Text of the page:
I tell the young people who I work with that when they are stopped by the police, they need to stop, make no movements that can be interpreted as fleeing or going for a weapon, and SAY NOTHING. I tell them to give their identifying information, name, birthday, address. I tell them to ask for a phone call and to say that they want a lawyer. THAT IS IT. Individuals cannot resist the police by themselves on the street. That is a losing proposition. Put your hands on a police officer FOR ANY REASON and be prepared for a felony charge of resisting arrest or attempted aggravated battery. I have known a few people who have been so accused. Social movements must hold cops and the state accountable. If we have mass mobilization and we each do our part, then we win. We cannot fight the state as individuals.
History provides some hopeful examples of community mobilization to address police violence. In her book Street Justice: A History of Police Violence in New York City, Marilynn S. Johnson suggests that urban residents began complaining and organizing against police brutality in the mid-19th century. In fact, the first major investigation into police misconduct was launched in New York City in 1894 through the Lexow Committee. This Committee found police abuses including corruption, brutality and perjury. In the late 19th century, the most common complaint from urban residents against the police was about “clubbing” which was “the routine bludgeoning of citizens by patrolmen armed with nightsticks or blackjacks.”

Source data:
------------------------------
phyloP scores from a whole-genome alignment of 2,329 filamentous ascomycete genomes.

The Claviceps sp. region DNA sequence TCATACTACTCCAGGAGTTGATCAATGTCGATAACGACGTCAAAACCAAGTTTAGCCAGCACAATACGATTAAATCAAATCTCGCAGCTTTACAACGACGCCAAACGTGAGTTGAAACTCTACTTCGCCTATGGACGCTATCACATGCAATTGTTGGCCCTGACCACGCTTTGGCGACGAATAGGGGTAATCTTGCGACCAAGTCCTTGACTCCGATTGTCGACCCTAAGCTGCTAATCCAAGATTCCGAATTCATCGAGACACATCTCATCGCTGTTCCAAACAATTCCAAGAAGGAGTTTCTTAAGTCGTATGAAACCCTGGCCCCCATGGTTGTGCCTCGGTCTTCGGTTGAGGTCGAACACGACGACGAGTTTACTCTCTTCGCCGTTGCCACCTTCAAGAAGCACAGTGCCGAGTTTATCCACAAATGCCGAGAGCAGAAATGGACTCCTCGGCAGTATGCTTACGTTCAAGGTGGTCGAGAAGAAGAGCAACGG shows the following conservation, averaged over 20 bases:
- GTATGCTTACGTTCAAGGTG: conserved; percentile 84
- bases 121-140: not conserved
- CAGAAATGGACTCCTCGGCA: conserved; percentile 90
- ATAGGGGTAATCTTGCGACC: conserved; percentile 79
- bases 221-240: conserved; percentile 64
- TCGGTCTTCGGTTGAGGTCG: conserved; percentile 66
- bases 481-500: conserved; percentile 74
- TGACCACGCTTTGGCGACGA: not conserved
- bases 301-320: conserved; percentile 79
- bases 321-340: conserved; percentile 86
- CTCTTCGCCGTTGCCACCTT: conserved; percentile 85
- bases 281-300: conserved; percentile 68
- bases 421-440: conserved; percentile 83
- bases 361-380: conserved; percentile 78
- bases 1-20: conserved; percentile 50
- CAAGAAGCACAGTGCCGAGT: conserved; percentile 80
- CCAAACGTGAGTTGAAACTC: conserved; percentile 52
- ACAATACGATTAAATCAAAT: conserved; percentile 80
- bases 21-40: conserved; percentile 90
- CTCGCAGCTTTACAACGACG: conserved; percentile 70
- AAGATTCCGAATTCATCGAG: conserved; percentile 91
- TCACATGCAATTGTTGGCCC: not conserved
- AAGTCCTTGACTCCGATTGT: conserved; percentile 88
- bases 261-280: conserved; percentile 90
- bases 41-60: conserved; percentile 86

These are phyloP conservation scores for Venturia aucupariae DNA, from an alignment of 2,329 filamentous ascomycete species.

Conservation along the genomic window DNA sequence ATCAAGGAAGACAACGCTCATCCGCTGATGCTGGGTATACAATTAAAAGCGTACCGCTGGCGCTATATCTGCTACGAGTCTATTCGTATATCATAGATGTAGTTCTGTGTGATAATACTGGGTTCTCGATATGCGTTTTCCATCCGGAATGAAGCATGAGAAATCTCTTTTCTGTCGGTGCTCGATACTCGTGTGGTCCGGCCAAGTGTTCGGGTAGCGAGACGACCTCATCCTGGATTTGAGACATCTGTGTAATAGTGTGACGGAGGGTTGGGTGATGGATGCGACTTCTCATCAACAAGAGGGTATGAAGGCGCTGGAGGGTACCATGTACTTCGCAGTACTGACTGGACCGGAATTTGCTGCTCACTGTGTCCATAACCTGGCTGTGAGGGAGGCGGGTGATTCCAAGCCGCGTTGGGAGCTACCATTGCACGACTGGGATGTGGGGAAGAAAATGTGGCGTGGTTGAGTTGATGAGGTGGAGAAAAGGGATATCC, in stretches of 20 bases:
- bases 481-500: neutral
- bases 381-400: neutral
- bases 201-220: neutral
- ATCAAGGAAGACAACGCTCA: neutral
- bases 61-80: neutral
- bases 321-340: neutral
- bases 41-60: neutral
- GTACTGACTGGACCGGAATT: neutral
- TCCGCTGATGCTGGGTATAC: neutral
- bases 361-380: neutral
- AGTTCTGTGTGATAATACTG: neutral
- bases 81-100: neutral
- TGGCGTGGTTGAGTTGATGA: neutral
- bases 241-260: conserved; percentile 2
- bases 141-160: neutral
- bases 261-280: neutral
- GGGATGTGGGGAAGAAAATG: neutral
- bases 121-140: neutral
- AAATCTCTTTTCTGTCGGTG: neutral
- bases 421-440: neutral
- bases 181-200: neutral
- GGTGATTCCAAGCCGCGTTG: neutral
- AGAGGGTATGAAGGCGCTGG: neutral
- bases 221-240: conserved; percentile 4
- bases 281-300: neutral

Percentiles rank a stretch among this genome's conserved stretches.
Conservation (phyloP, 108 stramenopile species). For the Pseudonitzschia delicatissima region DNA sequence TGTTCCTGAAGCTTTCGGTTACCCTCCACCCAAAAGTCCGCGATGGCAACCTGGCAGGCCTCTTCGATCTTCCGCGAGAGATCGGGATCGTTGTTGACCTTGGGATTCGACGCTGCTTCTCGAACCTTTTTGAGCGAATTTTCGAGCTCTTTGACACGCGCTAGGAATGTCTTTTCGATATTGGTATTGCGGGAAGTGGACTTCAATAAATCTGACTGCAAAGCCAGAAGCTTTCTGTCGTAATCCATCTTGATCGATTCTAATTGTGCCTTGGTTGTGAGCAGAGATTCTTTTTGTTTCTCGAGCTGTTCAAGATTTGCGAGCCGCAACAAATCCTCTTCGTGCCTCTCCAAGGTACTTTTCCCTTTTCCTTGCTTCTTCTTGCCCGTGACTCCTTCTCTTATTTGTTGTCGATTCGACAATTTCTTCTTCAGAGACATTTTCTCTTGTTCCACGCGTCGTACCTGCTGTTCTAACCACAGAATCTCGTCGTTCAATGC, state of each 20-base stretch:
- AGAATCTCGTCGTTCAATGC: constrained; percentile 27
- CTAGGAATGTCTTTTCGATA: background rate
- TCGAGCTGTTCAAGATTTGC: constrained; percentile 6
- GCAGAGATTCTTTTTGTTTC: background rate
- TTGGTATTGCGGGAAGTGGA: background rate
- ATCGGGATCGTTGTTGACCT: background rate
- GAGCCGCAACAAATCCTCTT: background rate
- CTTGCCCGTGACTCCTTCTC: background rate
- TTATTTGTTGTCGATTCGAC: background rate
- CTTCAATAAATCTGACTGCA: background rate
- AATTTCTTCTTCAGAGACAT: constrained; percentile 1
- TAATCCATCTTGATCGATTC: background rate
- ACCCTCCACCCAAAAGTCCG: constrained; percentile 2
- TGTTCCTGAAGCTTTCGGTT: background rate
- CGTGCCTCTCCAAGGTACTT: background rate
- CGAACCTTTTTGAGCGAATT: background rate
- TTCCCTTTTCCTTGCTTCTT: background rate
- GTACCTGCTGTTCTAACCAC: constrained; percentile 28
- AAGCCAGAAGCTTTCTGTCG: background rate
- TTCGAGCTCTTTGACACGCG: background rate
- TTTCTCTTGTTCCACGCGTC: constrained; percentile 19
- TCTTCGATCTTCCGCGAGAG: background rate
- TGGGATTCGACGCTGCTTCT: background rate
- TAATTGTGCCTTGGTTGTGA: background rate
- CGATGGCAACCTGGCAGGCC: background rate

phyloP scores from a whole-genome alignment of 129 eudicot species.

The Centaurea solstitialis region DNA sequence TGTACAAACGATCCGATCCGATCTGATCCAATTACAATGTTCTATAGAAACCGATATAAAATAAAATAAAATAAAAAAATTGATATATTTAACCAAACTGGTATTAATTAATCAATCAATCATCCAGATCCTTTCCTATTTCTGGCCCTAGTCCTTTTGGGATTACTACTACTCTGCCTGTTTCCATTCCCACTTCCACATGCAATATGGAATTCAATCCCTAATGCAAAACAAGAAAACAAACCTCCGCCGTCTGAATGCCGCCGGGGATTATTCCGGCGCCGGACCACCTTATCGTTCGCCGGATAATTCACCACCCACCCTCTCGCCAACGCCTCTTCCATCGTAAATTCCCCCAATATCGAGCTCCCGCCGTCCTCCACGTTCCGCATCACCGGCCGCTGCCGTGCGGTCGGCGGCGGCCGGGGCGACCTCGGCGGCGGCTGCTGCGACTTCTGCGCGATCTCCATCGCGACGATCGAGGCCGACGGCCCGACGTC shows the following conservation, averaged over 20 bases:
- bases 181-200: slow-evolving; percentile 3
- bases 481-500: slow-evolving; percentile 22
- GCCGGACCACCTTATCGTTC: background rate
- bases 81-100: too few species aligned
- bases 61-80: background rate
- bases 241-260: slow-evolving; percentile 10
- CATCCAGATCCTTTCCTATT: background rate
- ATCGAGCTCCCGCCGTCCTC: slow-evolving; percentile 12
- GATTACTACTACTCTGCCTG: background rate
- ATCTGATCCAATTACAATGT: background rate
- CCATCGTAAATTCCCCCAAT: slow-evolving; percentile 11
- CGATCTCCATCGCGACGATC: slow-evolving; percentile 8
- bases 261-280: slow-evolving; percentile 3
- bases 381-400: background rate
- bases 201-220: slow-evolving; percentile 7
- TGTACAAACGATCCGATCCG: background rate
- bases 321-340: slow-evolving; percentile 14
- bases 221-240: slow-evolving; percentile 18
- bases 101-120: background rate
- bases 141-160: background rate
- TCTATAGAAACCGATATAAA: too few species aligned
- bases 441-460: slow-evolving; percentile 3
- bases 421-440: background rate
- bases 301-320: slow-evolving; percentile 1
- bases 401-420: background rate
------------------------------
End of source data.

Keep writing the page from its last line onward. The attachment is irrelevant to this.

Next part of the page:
Johnson analyzed 270 articles in the New York Times from 1865 to 1894 that report on cases of alleged police brutality. She found that three-quarters of all cases covered by the Times involved clubbing, “the majority occurring between a uniformed officer and a single unarmed suspect.” She notes that “[i]njuries and deaths resulting from such beatings were common, with 9 percent of victims dying during or soon after the encounter.” Most of the reported cases of violence occurred in poor immigrant neighborhoods and involved young men. She adds that “[p]olice attacks on women, however, were not uncommon. Women suspects were involved in 20 percent of all cases.”